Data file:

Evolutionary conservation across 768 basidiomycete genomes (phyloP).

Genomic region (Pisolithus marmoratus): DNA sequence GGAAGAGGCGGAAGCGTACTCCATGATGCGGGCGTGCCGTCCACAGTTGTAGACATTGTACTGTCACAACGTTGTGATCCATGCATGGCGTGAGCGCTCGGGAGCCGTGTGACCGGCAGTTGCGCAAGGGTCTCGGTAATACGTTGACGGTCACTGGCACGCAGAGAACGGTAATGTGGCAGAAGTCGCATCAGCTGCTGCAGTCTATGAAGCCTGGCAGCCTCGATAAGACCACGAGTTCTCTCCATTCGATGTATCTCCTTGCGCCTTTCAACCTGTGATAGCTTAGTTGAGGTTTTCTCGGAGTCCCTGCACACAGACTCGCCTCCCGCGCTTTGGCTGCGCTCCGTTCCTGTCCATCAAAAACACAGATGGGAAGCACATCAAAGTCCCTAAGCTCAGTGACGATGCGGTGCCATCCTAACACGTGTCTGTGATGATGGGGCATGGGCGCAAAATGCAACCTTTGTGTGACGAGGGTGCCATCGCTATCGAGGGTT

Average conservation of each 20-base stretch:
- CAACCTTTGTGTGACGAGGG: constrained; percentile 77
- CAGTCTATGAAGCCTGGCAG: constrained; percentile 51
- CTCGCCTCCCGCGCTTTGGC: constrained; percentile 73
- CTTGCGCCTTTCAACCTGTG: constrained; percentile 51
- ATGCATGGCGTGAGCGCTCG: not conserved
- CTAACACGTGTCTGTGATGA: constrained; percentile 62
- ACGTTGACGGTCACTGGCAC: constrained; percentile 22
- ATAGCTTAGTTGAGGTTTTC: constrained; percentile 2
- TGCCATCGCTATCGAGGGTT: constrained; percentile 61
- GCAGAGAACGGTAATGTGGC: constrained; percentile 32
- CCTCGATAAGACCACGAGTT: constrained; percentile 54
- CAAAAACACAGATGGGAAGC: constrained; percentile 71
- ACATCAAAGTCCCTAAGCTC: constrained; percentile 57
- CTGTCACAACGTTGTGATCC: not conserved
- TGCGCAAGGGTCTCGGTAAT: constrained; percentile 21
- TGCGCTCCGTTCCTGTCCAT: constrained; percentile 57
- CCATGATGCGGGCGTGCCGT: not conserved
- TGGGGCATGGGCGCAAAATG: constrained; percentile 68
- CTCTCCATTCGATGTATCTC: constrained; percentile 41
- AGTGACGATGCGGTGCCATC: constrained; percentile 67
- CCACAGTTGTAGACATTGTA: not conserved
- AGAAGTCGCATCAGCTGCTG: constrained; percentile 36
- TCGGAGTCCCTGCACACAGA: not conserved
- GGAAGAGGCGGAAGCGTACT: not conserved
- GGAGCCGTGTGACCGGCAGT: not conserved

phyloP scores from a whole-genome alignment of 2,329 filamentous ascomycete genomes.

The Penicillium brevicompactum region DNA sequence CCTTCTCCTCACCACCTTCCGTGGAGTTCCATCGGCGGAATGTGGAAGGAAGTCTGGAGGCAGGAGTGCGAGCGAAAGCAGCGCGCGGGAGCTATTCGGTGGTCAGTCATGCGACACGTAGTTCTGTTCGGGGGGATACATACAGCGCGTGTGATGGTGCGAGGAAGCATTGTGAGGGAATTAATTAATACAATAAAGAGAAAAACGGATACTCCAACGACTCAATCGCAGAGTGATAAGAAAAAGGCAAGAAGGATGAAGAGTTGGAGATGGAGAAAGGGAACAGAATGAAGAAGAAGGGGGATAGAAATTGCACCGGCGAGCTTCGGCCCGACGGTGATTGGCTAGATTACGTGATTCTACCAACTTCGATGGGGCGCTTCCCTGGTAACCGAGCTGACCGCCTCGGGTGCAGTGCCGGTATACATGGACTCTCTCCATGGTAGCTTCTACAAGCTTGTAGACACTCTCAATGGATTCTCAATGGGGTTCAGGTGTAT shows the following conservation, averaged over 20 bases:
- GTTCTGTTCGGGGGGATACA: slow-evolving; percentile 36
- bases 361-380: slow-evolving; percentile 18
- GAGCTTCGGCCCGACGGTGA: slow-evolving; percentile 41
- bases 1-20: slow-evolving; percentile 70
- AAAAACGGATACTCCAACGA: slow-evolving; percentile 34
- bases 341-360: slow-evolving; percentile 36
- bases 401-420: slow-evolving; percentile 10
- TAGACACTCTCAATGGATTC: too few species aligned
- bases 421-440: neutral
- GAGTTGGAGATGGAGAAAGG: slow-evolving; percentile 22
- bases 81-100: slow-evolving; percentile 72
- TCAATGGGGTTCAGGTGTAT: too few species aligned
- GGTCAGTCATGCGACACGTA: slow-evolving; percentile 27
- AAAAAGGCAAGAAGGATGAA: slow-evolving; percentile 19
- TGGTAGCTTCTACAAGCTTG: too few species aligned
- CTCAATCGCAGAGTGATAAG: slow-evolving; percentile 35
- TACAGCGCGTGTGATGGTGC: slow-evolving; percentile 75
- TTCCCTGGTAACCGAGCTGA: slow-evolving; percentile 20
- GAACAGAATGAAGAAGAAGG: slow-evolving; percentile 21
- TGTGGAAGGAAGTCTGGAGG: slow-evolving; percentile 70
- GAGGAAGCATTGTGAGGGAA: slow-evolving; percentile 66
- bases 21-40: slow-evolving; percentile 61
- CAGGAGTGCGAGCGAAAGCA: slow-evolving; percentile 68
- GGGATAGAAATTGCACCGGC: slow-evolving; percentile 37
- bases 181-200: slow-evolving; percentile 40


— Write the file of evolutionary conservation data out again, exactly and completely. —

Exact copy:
Evolutionary conservation across 768 basidiomycete genomes (phyloP).

Genomic region (Pisolithus marmoratus): DNA sequence GGAAGAGGCGGAAGCGTACTCCATGATGCGGGCGTGCCGTCCACAGTTGTAGACATTGTACTGTCACAACGTTGTGATCCATGCATGGCGTGAGCGCTCGGGAGCCGTGTGACCGGCAGTTGCGCAAGGGTCTCGGTAATACGTTGACGGTCACTGGCACGCAGAGAACGGTAATGTGGCAGAAGTCGCATCAGCTGCTGCAGTCTATGAAGCCTGGCAGCCTCGATAAGACCACGAGTTCTCTCCATTCGATGTATCTCCTTGCGCCTTTCAACCTGTGATAGCTTAGTTGAGGTTTTCTCGGAGTCCCTGCACACAGACTCGCCTCCCGCGCTTTGGCTGCGCTCCGTTCCTGTCCATCAAAAACACAGATGGGAAGCACATCAAAGTCCCTAAGCTCAGTGACGATGCGGTGCCATCCTAACACGTGTCTGTGATGATGGGGCATGGGCGCAAAATGCAACCTTTGTGTGACGAGGGTGCCATCGCTATCGAGGGTT

Average conservation of each 20-base stretch:
- CAACCTTTGTGTGACGAGGG: constrained; percentile 77
- CAGTCTATGAAGCCTGGCAG: constrained; percentile 51
- CTCGCCTCCCGCGCTTTGGC: constrained; percentile 73
- CTTGCGCCTTTCAACCTGTG: constrained; percentile 51
- ATGCATGGCGTGAGCGCTCG: not conserved
- CTAACACGTGTCTGTGATGA: constrained; percentile 62
- ACGTTGACGGTCACTGGCAC: constrained; percentile 22
- ATAGCTTAGTTGAGGTTTTC: constrained; percentile 2
- TGCCATCGCTATCGAGGGTT: constrained; percentile 61
- GCAGAGAACGGTAATGTGGC: constrained; percentile 32
- CCTCGATAAGACCACGAGTT: constrained; percentile 54
- CAAAAACACAGATGGGAAGC: constrained; percentile 71
- ACATCAAAGTCCCTAAGCTC: constrained; percentile 57
- CTGTCACAACGTTGTGATCC: not conserved
- TGCGCAAGGGTCTCGGTAAT: constrained; percentile 21
- TGCGCTCCGTTCCTGTCCAT: constrained; percentile 57
- CCATGATGCGGGCGTGCCGT: not conserved
- TGGGGCATGGGCGCAAAATG: constrained; percentile 68
- CTCTCCATTCGATGTATCTC: constrained; percentile 41
- AGTGACGATGCGGTGCCATC: constrained; percentile 67
- CCACAGTTGTAGACATTGTA: not conserved
- AGAAGTCGCATCAGCTGCTG: constrained; percentile 36
- TCGGAGTCCCTGCACACAGA: not conserved
- GGAAGAGGCGGAAGCGTACT: not conserved
- GGAGCCGTGTGACCGGCAGT: not conserved

phyloP scores from a whole-genome alignment of 2,329 filamentous ascomycete genomes.

The Penicillium brevicompactum region DNA sequence CCTTCTCCTCACCACCTTCCGTGGAGTTCCATCGGCGGAATGTGGAAGGAAGTCTGGAGGCAGGAGTGCGAGCGAAAGCAGCGCGCGGGAGCTATTCGGTGGTCAGTCATGCGACACGTAGTTCTGTTCGGGGGGATACATACAGCGCGTGTGATGGTGCGAGGAAGCATTGTGAGGGAATTAATTAATACAATAAAGAGAAAAACGGATACTCCAACGACTCAATCGCAGAGTGATAAGAAAAAGGCAAGAAGGATGAAGAGTTGGAGATGGAGAAAGGGAACAGAATGAAGAAGAAGGGGGATAGAAATTGCACCGGCGAGCTTCGGCCCGACGGTGATTGGCTAGATTACGTGATTCTACCAACTTCGATGGGGCGCTTCCCTGGTAACCGAGCTGACCGCCTCGGGTGCAGTGCCGGTATACATGGACTCTCTCCATGGTAGCTTCTACAAGCTTGTAGACACTCTCAATGGATTCTCAATGGGGTTCAGGTGTAT shows the following conservation, averaged over 20 bases:
- GTTCTGTTCGGGGGGATACA: slow-evolving; percentile 36
- bases 361-380: slow-evolving; percentile 18
- GAGCTTCGGCCCGACGGTGA: slow-evolving; percentile 41
- bases 1-20: slow-evolving; percentile 70
- AAAAACGGATACTCCAACGA: slow-evolving; percentile 34
- bases 341-360: slow-evolving; percentile 36
- bases 401-420: slow-evolving; percentile 10
- TAGACACTCTCAATGGATTC: too few species aligned
- bases 421-440: neutral
- GAGTTGGAGATGGAGAAAGG: slow-evolving; percentile 22
- bases 81-100: slow-evolving; percentile 72
- TCAATGGGGTTCAGGTGTAT: too few species aligned
- GGTCAGTCATGCGACACGTA: slow-evolving; percentile 27
- AAAAAGGCAAGAAGGATGAA: slow-evolving; percentile 19
- TGGTAGCTTCTACAAGCTTG: too few species aligned
- CTCAATCGCAGAGTGATAAG: slow-evolving; percentile 35
- TACAGCGCGTGTGATGGTGC: slow-evolving; percentile 75
- TTCCCTGGTAACCGAGCTGA: slow-evolving; percentile 20
- GAACAGAATGAAGAAGAAGG: slow-evolving; percentile 21
- TGTGGAAGGAAGTCTGGAGG: slow-evolving; percentile 70
- GAGGAAGCATTGTGAGGGAA: slow-evolving; percentile 66
- bases 21-40: slow-evolving; percentile 61
- CAGGAGTGCGAGCGAAAGCA: slow-evolving; percentile 68
- GGGATAGAAATTGCACCGGC: slow-evolving; percentile 37
- bases 181-200: slow-evolving; percentile 40